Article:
All that stuff is so organic, unlike CGI.
Yeah, and it’s so much fun, because it’s totally unpredictable. You think you know what you’re going for, but you don’t actually know what you’ll get exactly. It’s a surprise! That never happens with computers, because they give so much control. Still, with CGI you can do wonderful things, it’s just different by nature.

Perhaps that’s the problem with the prequels: control. George was so scared to touch anything, that everything feels stiff and contrived.
Those films do have problems, sure. And they (and George) have been abused so much online. But you have to give him that he had a massive hit, something that the world loved, and he chose to re-invent it. To do something different, not just repeat it. He failed here and there, but the new world is in beautiful harmony with the one in the sequels.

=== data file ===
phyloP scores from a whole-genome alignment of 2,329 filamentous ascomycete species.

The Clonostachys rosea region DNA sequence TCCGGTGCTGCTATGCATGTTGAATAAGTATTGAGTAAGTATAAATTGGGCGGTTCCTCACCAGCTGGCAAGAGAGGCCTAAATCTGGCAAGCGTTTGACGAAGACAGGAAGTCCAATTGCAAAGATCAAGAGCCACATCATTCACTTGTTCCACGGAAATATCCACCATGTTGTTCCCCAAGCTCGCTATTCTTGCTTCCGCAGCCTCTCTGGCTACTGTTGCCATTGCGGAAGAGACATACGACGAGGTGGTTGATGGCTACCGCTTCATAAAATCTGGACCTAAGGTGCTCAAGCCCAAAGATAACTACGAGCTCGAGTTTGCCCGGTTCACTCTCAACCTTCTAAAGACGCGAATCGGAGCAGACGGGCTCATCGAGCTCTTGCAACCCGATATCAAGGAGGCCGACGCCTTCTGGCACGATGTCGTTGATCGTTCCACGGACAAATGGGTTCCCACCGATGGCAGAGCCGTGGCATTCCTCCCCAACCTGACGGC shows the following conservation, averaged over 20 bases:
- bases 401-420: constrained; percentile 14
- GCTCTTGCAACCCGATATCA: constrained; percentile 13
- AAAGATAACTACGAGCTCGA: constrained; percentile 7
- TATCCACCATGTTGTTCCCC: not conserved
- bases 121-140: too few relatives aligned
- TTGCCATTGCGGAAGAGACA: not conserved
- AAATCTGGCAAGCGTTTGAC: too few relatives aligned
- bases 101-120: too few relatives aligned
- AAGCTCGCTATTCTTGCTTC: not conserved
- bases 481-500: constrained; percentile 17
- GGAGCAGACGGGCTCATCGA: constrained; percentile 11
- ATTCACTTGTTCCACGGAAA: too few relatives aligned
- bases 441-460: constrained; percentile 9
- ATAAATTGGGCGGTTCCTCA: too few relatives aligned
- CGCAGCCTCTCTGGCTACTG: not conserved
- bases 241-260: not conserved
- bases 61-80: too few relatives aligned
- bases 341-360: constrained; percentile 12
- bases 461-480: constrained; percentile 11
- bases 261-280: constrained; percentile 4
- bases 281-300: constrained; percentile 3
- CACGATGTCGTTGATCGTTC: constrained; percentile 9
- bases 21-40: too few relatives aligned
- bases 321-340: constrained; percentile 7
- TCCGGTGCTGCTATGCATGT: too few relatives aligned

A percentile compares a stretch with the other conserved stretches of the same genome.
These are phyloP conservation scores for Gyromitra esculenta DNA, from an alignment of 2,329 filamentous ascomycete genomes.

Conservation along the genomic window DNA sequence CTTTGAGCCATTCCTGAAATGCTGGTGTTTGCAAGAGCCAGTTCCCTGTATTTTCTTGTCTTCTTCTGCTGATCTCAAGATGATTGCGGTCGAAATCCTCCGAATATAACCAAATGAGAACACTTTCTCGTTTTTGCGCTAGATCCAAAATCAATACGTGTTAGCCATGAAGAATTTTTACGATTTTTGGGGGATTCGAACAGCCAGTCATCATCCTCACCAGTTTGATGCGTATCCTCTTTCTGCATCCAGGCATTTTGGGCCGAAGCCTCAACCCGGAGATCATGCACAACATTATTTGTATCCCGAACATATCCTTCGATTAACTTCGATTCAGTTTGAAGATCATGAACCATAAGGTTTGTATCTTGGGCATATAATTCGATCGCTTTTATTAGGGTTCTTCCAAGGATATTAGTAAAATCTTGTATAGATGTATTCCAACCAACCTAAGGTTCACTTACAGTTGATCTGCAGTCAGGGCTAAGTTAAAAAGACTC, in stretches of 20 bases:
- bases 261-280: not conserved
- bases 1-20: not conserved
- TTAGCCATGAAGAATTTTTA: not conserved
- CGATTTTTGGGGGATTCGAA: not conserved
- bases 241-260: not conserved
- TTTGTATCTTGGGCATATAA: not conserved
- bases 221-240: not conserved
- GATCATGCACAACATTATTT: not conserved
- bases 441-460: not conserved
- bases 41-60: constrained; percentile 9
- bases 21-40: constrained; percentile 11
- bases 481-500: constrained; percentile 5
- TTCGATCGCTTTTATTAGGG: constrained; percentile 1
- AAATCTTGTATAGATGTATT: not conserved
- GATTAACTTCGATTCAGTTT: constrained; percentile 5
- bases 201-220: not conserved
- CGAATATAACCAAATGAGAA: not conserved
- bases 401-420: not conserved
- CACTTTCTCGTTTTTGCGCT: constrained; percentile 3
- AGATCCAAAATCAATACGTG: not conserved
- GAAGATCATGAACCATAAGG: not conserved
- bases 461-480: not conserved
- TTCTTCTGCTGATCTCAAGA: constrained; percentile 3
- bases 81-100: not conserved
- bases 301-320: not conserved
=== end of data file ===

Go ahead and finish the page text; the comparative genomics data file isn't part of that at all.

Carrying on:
But wasn’t George more like an administrator? Everything in episodes 4, 5 and 6 is designed by other people. George was essentially saying “this is SW, this isn’t”. In the prequels he had absolute control.
George and his stamps of approval. Yeah, of course. Still, I think it’s really ballsy to risk everything to try something new. Especially in Phantom he has very cool designs. The world looks really nice. But as far as the storytelling goes, yeah…

And how did your book come to be?